The results for the systematic review are shown in the Additional file 1. There was only one high quality study, nine medium and three low quality studies. The overwhelming consistency was that the vast majority of studies showed no association between markers of poor kitchen hygiene and the disease outcomes. Studies that showed any statistically significant result were one that reported a low hygiene score indicated increased risk of diarrhoea due to Rotavirus infection (OR 1.5 95% CI 1.1–2.1) . This hygiene score reported cleanliness of cutting boards as an important independent factor, together with four other variables, e.g. duration of keeping eggs. However, rotavirus is an infection that is generally spread by person-to-person transmission rather than by food. The other studies with significant results were in low quality studies where there was inadequate attention to possible confounding variables and inadequate multivariable analyses. In one of these studies two of the three significant variables gave counter-intuitive significant associations with poor hygiene practices being associated with reduced risk. All other studies were not significant, although where ORs were given there was a general trend towards improved hygiene being associated with reduced illness, though confidence intervals were generally very wide.
There was only one randomised controlled trial . The two arms of this study looked at using disinfectant or an identically packed sham product in kitchen cleaning. This RCT did not find any significant evidence that use of disinfectant in kitchen hygiene was protective against self reported diarrhoea. In the one case-control study that tested the association with the use of antibacterial agent and disease there was also no statistical association .
The results of the re-analysis of the UK IID study are shown in Table 1. There was no association in the adjusted analyses between self-reported diarrhoea and most variables indicative of increased risk of cross-contamination in the domestic kitchen (pet ownership, sharing a WC, sharing a kitchen, small length of work surface, owning a dishwasher, soaking nappies in kitchen, cleaning chopping board between raw and cooked foods and using the same cloth for wiping all surfaces in the kitchen). Factors associated with a lower risk of self-reported diarrhoea were not using separate chopping boards for raw and cooked meats (OR 0.803; 95%CI 0.648 – 0.994) or for other raw and cooked foods (0.741; 0.599 – 0.919). The factor associated with a higher risk was storing food anywhere in the fridge other than on the bottom shelf (1.419; 1.155 – 1.742).
Variables likely to be associated with bacterial regrowth in foods were also not associated with self-reported diarrhoea (owning a fridge or freezer, not storing foods for later in a fridge; packing frozen foods together for transport home) or were associated with a reduced risk of illness; only sometimes following food storage instructions (OR 0.721; 95%CI 0.556 – 0.933). On the other hand, normally cooling food on the work surface rather than a refrigerator was associated with a reduced risk (0.704; 0.552 – 0.897).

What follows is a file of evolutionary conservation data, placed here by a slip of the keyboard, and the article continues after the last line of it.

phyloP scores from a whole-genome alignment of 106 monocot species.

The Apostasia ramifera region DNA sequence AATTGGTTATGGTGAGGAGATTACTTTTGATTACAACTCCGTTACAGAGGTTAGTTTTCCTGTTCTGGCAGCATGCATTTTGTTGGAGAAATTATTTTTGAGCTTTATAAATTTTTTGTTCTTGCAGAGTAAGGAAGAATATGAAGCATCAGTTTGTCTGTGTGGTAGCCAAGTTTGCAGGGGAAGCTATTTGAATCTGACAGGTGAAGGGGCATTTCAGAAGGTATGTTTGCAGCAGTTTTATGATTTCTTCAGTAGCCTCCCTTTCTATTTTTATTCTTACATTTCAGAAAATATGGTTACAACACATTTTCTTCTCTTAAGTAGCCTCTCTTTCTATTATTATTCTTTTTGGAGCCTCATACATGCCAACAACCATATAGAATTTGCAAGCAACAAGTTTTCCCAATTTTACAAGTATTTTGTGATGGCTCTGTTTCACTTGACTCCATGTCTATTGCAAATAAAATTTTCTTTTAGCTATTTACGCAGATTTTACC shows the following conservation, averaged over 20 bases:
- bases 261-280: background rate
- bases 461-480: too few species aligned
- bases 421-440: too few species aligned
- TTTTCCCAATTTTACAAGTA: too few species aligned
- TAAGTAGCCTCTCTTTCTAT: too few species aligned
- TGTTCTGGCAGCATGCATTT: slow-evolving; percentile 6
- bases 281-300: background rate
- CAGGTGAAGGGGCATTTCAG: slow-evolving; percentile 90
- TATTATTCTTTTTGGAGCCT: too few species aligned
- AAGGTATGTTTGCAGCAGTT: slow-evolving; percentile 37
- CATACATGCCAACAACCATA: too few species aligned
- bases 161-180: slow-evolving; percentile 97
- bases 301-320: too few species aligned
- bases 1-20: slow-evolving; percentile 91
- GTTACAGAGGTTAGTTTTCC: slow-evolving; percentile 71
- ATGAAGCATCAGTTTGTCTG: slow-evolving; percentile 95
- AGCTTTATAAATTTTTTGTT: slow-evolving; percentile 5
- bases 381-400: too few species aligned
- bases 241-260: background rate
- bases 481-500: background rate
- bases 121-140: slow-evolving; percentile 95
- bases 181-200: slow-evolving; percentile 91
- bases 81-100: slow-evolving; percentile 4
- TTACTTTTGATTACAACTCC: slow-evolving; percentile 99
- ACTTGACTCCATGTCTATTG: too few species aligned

In both the systematic review and in the re-analysis of the UK IID study, little evidence was found to suggest that environmental hygiene practices in domestic kitchens reduce the morbidity rates of diarrhoeal disease. Indeed for several variables poor hygienic practices (using the same chopping board for raw and cooked meats and other raw and cooked foods) were negatively associated with illness. One potentially relevant risk factor linking cross contamination and increased disease risk was storing meat in a fridge other than on the bottom shelf. However, given the number of potential factors analysed it is difficult to draw any firm conclusions either way.
It should be noted that there was only one intervention study; the use of disinfectant in home cleaning compared to cleaning with a product with no disinfectant and that also did not find a significant effect. However, this study compared cleaning with and without a disinfectant product and did not compare cleaning with not cleaning.
One of the problems with this systematic review was that observational studies included used several different risk factors and used different endpoints. The risk factors for Salmonella, Campylobacter, Norovirus, Rotavirus and self-reported diarrhoea are likely to be different . However, most episodes of diarrhoeal disease affecting people living in developed nations are probably due to viruses which are almost exclusively human only pathogens. Having said that, included in the review were papers that considered both Salmonella and Campylobacter infections, the commonest two bacterial causes of food poisoning. In none of these studies was kitchen hygiene factors associated with any increased risk.
One other problem when trying to identify risk factors from observational studies is that authors often do not list all potential risk factors included in the questionnaire if they are not statistically significant. This will lead to an under ascertainment of negative relative to positive studies. However, even if negative studies were missed this is unlikely to change the basic conclusions in this case.